Sunday, June 14, 2009

Very Interesting Rocks

Let's take the Darwinian account of evolution seriously and think of human beings as one of the current products of a process of genetic mutation which started billions of years ago. Let's assume that the only difference between a human being, a beagle, and a geode are their bio-mineral compositions and the electro/chemical processes which occur between the various minerals of which they are composed. Let's abandon the notion of an eternal soul or an estrangement between a human being and the natural world. Let's view the entirety of existence as one continuum of minerals, electricity, and change over time.

How does one think about one's self within that framework?

I can understand maintaining ethical views if one disengages one's self from the nature world and posits a distinction between human beings and nature. I can understand living in the world if I am somehow a character within a setting; I am an entity and this world is a stage within which I can act as a free agent. But evolution destroys that distinction. Within the evolutionary viewpoint there is no distinction between myself and anything else.

Moreover, there is no "I" but rather there are simply value-neutral bio-chemical reactions occurring. To speak of "I" is to posit a collective where, truly, there is no collective. "My body" is aided by "my liver" where "my liver" is a posited amalgamation of particular bio-chemical reactions. But each of these collectives only exists from a certain point of view. From the perspective of my liver the smaller reactions of its particular components work to aid the whole of the liver. From the perspective of my commonly understood self my liver works to aid the whole of my body. Within the environment et. al. I am a chemical process which combines oxygen with carbon to make CO2, which ingests particular biological materials and secretes others. I am simply a part of the evolutionary process of change. Depending upon the perspective various units or "wholes" can be posited, but truly there are simply chemical reactions between particular minerals. Taken further there are only quarks or strings or whatever the smallest building block happens to be. That's all there is.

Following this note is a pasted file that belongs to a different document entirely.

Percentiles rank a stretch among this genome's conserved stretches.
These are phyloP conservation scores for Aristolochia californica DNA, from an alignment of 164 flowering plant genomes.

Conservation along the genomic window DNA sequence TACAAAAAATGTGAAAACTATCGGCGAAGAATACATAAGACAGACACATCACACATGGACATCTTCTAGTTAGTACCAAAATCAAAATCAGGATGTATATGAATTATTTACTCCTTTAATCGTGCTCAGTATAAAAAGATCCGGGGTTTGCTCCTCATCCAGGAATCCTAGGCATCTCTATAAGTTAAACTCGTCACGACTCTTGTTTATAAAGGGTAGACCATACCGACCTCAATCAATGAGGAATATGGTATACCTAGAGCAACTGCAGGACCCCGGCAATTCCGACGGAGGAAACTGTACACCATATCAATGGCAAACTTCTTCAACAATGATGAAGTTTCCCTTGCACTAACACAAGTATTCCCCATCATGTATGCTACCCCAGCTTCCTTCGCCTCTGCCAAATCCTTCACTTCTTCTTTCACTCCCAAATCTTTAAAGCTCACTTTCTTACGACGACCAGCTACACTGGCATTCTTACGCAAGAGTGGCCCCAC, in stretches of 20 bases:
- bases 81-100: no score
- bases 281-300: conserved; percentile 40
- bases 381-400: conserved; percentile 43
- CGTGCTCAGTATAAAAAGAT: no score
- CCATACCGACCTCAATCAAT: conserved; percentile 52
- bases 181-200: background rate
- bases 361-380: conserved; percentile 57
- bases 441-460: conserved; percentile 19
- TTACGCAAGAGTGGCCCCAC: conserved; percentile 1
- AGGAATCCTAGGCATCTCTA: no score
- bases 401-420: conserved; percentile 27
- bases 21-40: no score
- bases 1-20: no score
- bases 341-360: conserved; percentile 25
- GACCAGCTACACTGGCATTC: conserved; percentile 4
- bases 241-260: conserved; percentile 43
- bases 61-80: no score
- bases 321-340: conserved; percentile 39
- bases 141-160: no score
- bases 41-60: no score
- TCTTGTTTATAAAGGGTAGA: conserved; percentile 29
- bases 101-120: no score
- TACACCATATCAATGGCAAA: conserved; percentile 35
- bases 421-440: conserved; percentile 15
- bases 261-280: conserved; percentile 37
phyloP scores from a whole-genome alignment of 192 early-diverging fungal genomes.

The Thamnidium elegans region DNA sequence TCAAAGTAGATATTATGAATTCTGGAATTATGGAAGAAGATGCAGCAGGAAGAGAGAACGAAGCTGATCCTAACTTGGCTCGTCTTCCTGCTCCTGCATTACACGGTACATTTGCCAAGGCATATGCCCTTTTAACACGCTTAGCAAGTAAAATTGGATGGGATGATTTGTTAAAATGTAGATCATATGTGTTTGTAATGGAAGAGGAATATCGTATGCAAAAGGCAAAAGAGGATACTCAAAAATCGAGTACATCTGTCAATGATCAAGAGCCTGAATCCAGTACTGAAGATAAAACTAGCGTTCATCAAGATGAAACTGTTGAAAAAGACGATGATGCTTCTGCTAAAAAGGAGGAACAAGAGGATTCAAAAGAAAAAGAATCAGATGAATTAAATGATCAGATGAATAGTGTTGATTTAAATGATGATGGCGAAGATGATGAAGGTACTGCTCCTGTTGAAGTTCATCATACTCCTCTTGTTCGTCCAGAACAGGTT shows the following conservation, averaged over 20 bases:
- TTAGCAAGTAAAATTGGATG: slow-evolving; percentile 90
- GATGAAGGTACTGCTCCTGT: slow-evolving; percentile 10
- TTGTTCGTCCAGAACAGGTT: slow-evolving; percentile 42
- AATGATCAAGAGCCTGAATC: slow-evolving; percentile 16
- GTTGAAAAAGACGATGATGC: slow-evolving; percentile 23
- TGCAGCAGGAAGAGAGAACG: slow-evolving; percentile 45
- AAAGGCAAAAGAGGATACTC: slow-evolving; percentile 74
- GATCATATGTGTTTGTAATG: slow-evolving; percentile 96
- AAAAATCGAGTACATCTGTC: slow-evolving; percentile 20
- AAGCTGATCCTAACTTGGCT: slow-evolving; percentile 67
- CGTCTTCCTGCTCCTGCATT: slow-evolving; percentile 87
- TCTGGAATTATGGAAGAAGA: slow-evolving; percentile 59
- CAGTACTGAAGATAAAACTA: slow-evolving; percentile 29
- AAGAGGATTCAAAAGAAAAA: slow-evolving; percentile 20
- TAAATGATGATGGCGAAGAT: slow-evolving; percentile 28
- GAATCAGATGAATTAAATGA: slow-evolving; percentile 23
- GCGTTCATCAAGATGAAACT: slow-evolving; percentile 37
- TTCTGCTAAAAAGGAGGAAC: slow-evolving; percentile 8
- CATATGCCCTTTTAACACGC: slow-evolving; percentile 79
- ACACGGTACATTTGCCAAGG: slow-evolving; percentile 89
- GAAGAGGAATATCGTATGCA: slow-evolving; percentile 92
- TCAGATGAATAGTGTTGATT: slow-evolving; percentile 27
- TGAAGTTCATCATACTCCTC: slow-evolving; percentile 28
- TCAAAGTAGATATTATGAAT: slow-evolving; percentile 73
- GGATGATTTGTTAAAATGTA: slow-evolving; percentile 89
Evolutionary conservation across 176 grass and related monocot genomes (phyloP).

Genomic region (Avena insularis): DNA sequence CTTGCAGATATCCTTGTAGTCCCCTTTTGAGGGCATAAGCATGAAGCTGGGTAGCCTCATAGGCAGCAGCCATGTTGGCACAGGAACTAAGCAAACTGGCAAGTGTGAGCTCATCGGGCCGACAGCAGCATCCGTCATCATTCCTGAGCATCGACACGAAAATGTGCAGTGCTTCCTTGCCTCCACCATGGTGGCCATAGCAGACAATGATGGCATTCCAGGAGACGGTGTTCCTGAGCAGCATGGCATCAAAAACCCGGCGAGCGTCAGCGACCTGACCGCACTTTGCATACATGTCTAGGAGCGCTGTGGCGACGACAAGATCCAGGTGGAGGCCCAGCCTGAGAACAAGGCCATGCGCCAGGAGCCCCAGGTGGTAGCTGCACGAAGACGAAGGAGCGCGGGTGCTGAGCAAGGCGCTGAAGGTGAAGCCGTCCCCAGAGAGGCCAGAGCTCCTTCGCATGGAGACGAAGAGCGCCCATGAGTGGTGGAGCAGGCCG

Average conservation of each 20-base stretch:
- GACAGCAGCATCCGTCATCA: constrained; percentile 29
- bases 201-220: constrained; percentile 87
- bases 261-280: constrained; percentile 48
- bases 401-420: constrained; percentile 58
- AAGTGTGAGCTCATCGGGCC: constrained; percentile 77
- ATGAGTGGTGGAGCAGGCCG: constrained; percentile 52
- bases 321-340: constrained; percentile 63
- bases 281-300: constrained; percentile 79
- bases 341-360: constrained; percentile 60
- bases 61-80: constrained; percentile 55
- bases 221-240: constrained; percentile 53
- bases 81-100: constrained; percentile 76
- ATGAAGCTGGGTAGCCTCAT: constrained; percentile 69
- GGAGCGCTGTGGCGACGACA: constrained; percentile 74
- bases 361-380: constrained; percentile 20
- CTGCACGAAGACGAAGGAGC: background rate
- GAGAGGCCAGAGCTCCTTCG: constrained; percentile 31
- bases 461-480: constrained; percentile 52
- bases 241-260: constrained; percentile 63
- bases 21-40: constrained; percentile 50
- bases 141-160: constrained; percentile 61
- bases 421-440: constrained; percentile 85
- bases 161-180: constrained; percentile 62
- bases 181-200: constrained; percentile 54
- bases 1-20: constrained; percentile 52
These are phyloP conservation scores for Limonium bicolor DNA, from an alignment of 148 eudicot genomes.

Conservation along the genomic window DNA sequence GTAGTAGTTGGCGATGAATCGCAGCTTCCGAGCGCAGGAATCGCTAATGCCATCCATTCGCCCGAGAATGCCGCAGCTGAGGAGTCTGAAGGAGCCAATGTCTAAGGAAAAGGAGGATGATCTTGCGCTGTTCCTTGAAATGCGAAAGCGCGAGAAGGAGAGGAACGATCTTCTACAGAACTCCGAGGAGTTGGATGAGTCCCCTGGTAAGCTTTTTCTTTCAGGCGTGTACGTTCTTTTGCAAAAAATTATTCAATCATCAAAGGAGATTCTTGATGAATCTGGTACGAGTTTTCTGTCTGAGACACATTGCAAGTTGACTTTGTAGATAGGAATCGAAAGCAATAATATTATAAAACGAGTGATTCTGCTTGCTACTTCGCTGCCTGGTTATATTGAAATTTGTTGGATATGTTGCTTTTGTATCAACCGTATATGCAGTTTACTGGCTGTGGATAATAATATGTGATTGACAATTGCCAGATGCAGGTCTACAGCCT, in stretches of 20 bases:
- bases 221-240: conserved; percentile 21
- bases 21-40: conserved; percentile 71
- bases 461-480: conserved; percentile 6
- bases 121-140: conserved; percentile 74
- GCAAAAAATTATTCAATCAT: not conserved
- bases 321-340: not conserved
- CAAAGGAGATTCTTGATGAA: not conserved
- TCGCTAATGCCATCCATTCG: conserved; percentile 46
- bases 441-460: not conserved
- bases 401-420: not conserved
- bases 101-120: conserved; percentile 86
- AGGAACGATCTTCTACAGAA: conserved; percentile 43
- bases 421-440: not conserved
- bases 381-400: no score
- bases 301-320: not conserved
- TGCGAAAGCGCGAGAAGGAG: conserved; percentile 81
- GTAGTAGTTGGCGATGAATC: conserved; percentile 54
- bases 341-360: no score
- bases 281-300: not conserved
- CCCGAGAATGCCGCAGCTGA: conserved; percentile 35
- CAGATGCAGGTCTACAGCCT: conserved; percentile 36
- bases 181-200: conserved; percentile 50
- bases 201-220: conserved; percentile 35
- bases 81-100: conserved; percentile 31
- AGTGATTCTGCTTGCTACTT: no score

I do not know how to engage with reality as an agent, as an entity, once I realize that, truly, I am not an agent or an entity but rather that which I maintain to be my "I" is a particular grouping of bio-chemical processes. I am akin to a flame set upon a BIC lighter; I am what occurs when these chemicals and organic materials are amalgamated in this manner. There is no "I". Reality is simply bio-chemical-electrical reactions between microscopic particles.

How can there be love in the evolutionary worldview? How can there be friendship in the evolutionary worldview? How can there be an I or thou within a narrative of reality the characters of which are minerals and the actions of which are all chemical/electrical/thermal reactions? How can I be a person when, according to evolution, I am simply a very interesting rock?

That is the problem I have with empiricism understood from the scientific perspective. The final chapter of the story science tells after embracing the theme of evolution is simply reactions between microscopic particles; there are no human beings in science qua science. Love and friendship and compassion and empathy only occur within a narrative which posits human beings as separate and distinct from nature. I can only care about you within a narrative in which there is an I and a you. Science is not that narrative; science destroys that narrative.

What is the case? Is it the case that reality is a bio-chemical processes between microscopic particles or is there an I, a thou? It cannot be both; these stories are incompatible. So which is it?

I know that I want there to be an I; I want there to be some particular thous. But is there an I? Are there thous? Is there actually an I or is "I" an illusion, a fabricated amalgamation of some mess of chemical reactions between particles? When magnesium is burnt a particular sort of flame results. Is care, is empathy, is love simply the same sort of thing as that flame? Are emotions simply the result of particular chemical reactions understood from a particular perspective? Is consciousness simply the result of certain chemicals and minerals arranged in a certain manner?

What is the phenomena of life if reality is simply chemical reactions between particles?


_J_ said...

What the fuck is your problem, dude?

Srsly, STFU.

_J_ said...

No, you!

_J_ said...

No, YOU!

Christina said...

I think when you type comments back and forth to yourself you reach a new level of psychosis. You're one crazy fuckin' rock.